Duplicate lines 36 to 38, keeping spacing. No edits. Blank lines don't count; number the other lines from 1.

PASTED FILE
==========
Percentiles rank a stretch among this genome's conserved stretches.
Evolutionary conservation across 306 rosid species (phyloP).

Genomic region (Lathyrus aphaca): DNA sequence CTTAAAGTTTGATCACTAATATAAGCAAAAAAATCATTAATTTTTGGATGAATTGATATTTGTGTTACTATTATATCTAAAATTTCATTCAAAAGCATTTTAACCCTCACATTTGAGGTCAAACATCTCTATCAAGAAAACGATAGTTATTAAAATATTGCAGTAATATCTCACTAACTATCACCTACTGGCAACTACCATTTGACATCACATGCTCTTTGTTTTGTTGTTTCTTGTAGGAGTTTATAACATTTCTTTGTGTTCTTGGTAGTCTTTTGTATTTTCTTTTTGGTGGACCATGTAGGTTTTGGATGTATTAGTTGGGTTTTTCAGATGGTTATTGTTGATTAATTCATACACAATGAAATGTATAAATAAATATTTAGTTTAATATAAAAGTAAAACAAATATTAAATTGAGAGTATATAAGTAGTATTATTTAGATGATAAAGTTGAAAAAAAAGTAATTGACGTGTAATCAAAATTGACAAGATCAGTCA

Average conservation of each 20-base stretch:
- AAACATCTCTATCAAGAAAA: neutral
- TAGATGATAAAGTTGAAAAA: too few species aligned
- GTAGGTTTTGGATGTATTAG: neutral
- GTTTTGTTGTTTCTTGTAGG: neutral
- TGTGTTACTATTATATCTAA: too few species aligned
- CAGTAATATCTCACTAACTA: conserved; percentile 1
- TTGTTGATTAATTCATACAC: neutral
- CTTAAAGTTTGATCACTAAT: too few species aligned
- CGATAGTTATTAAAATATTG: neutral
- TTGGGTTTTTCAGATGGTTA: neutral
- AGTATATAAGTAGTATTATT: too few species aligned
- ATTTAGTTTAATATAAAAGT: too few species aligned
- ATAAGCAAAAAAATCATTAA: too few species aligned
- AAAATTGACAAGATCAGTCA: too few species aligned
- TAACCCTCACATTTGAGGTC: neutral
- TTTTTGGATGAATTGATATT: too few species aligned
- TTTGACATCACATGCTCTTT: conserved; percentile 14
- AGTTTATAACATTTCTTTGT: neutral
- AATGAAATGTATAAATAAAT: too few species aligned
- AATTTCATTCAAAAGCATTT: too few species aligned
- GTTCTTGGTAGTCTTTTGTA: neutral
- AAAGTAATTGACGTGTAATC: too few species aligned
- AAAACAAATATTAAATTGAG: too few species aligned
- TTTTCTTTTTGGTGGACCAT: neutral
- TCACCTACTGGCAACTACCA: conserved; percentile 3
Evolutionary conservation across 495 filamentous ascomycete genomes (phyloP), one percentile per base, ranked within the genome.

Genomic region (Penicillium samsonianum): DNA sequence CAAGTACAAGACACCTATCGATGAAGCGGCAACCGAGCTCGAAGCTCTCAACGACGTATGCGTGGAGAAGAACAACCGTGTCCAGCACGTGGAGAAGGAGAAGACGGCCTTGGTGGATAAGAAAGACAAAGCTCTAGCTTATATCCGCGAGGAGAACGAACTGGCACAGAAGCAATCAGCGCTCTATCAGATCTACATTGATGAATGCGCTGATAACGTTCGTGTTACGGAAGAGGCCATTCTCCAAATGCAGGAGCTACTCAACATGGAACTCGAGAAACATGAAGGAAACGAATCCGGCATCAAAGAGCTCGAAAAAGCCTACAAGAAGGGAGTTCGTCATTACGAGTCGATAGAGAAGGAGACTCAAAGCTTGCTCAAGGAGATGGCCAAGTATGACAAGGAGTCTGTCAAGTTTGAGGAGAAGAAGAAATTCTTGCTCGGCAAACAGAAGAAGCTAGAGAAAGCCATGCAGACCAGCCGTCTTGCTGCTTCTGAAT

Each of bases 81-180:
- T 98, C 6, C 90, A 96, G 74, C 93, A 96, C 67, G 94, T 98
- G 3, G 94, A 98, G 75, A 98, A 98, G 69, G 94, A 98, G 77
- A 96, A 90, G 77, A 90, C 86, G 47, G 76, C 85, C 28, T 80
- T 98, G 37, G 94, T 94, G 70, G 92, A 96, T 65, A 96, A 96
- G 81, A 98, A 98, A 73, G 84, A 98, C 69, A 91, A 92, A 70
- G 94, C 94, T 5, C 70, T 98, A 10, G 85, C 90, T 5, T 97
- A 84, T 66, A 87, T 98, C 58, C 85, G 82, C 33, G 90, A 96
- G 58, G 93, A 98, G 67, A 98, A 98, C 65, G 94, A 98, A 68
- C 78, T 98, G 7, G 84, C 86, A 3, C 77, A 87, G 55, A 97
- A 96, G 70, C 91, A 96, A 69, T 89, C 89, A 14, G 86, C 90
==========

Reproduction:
- T 98, G 37, G 94, T 94, G 70, G 92, A 96, T 65, A 96, A 96
- G 81, A 98, A 98, A 73, G 84, A 98, C 69, A 91, A 92, A 70
- G 94, C 94, T 5, C 70, T 98, A 10, G 85, C 90, T 5, T 97